The Latest on the legal fight over the Dakota Access pipeline (all times local):
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The Army Corps of Engineers says it won't yet authorize construction of the four-state Dakota Access pipeline on federal land in southern North Dakota.
The corps also is asking Energy Transfer Partners to respect the government's earlier request that it voluntarily stop construction on private land within 20 miles of Lake Oahe. The company didn't respond to a request from The Associated Press for comment Sunday or Monday.
The corps statement comes after a federal appeals court ruling Sunday allowing construction to resume within 20 miles of the lake. The corps must still give its blessing for work on federal land bordering and under the lake, and officials say they're still reviewing whether there need to be reforms in considering tribal views on infrastructure projects.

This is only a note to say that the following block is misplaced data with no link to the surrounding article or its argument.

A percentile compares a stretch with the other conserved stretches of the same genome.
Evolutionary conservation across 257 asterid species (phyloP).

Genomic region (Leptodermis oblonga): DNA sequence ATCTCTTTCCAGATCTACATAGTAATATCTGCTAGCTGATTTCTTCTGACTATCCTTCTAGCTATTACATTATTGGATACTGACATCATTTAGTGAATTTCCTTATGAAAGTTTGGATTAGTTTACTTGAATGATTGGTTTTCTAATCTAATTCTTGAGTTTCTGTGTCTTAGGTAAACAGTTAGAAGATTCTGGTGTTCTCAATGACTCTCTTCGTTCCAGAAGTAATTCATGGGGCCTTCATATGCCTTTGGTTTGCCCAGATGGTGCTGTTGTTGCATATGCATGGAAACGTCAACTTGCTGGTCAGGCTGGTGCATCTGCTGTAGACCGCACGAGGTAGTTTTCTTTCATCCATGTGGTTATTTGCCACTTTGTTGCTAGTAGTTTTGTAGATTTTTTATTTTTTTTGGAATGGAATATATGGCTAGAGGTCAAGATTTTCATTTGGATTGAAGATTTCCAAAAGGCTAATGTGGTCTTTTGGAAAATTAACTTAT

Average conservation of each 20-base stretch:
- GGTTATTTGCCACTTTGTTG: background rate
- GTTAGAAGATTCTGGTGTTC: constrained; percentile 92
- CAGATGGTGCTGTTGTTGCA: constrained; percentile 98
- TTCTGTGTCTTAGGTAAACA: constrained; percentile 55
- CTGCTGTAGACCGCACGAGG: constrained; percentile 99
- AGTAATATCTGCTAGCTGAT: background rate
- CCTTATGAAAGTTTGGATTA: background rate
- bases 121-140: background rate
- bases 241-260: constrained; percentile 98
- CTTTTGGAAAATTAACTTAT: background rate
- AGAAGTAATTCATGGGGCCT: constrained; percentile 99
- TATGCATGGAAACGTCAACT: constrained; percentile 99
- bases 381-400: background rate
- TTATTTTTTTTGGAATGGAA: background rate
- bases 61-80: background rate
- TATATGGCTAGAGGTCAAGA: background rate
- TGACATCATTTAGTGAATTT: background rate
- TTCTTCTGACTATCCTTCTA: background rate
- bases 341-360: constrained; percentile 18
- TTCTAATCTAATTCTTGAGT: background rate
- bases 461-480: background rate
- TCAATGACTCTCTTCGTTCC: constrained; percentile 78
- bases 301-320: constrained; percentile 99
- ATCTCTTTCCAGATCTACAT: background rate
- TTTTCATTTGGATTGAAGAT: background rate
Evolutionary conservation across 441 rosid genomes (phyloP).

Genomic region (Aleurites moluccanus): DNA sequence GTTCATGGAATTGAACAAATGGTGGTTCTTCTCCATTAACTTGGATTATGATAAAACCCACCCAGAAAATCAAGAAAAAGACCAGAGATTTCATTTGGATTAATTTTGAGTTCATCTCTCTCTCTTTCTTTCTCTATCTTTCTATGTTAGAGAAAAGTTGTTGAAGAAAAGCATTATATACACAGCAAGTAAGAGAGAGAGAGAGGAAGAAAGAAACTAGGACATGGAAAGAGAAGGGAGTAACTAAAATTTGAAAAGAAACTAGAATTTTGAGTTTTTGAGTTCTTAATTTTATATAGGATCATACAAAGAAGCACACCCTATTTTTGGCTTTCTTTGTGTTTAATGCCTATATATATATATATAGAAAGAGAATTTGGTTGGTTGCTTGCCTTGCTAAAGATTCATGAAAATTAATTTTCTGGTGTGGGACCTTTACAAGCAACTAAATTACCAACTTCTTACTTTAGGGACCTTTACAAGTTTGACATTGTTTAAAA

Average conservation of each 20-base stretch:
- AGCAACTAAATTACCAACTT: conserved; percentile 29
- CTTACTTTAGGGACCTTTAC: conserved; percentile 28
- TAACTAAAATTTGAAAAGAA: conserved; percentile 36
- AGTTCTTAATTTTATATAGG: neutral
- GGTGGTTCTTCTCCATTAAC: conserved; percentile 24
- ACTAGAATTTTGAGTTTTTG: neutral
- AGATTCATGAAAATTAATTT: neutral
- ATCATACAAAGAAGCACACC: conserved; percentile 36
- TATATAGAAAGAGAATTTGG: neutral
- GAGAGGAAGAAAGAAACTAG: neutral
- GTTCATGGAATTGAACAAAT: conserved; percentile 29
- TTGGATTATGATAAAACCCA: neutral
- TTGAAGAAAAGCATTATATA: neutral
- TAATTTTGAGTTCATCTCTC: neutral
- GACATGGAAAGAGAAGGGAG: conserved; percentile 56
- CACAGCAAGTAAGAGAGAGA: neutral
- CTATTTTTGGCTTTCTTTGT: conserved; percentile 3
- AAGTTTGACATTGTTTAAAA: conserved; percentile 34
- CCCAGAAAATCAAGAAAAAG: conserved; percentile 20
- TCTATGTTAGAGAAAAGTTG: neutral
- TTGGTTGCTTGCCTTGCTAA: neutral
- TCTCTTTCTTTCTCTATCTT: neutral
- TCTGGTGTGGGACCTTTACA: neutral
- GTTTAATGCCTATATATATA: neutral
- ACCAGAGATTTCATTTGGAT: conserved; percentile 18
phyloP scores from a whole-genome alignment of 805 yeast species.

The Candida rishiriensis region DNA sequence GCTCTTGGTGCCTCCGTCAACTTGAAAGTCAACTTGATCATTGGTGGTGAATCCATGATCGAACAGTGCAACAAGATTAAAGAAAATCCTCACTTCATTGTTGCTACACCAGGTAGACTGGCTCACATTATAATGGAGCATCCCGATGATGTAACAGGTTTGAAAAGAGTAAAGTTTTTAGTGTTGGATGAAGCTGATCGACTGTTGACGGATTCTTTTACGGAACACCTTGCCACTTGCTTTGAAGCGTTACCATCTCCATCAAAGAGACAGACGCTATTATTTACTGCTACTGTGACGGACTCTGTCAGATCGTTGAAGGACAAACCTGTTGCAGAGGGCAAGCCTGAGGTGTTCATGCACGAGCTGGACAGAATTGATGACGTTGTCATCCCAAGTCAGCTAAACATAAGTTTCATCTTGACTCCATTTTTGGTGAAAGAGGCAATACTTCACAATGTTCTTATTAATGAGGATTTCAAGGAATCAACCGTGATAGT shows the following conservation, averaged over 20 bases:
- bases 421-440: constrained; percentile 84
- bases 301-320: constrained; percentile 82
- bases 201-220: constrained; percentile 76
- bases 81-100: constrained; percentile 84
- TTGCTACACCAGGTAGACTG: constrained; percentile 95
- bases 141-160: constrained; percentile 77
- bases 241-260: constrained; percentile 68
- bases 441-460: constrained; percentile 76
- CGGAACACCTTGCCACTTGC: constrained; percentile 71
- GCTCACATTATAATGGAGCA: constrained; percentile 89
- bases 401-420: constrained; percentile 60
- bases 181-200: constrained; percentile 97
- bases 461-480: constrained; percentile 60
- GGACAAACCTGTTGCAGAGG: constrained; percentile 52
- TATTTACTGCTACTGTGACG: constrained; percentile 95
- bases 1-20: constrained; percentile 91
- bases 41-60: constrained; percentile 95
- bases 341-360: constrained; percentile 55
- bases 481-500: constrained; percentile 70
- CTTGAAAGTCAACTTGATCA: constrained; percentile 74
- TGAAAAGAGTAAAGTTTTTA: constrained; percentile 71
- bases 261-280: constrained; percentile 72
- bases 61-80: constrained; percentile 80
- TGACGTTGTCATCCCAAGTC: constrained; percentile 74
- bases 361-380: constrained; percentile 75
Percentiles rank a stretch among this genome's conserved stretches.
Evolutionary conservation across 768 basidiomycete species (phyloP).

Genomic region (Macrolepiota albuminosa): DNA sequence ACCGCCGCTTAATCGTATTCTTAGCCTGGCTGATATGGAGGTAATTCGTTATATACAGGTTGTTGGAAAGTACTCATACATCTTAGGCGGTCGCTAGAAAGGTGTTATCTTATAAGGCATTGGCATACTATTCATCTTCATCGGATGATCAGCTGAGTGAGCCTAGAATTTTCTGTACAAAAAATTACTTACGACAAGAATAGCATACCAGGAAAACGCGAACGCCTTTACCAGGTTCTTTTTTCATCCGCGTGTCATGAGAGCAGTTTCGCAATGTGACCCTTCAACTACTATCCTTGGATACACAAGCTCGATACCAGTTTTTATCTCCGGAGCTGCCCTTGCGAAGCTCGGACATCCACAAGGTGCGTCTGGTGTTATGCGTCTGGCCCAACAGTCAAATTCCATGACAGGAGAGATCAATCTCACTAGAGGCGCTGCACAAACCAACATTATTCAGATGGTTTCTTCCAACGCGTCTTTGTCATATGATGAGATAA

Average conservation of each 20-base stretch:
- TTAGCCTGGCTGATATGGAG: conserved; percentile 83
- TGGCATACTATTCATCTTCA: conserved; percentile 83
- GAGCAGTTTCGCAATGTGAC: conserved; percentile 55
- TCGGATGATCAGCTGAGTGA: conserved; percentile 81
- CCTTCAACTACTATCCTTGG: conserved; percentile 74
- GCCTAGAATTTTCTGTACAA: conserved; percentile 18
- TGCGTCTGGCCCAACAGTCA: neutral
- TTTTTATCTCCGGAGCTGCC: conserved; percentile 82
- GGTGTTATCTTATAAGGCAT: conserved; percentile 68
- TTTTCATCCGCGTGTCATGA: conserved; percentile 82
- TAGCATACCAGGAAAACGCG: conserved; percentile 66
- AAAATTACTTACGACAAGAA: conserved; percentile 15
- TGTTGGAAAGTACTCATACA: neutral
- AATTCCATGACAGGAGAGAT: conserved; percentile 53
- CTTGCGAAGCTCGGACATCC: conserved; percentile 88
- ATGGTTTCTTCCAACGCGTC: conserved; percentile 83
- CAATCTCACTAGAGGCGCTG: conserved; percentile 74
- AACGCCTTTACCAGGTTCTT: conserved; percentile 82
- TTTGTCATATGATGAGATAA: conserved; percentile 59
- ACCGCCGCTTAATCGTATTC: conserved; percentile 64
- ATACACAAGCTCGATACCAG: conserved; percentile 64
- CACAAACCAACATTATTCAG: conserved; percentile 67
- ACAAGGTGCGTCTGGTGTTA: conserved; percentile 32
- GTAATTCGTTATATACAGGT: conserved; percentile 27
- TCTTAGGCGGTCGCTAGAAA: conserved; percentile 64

The Standing Rock Sioux tribe opposes the pipeline.
North Dakota's congressional delegation and a laborers union are applauding a federal appeals court ruling allowing construction to continue on a small stretch of the four-state Dakota Access pipeline.
The ruling Sunday clears the way for pipeline work to resume within 20 miles of Lake Oahe in North Dakota. The pipeline is otherwise nearly complete.
The Laborers International Union says the ruling affirms that the pipeline is a lawfully permitted project.
Earthjustice attorney Jan Hasselman tells The Bismarck Tribune that continuing construction would be "a tragedy."
The Standing Rock Sioux Tribe is still appealing a court ruling that let work on the entire pipeline go forward. And federal agencies have prohibited construction on a section right at Lake Oahe where land is owned by the Army Corps of Engineers.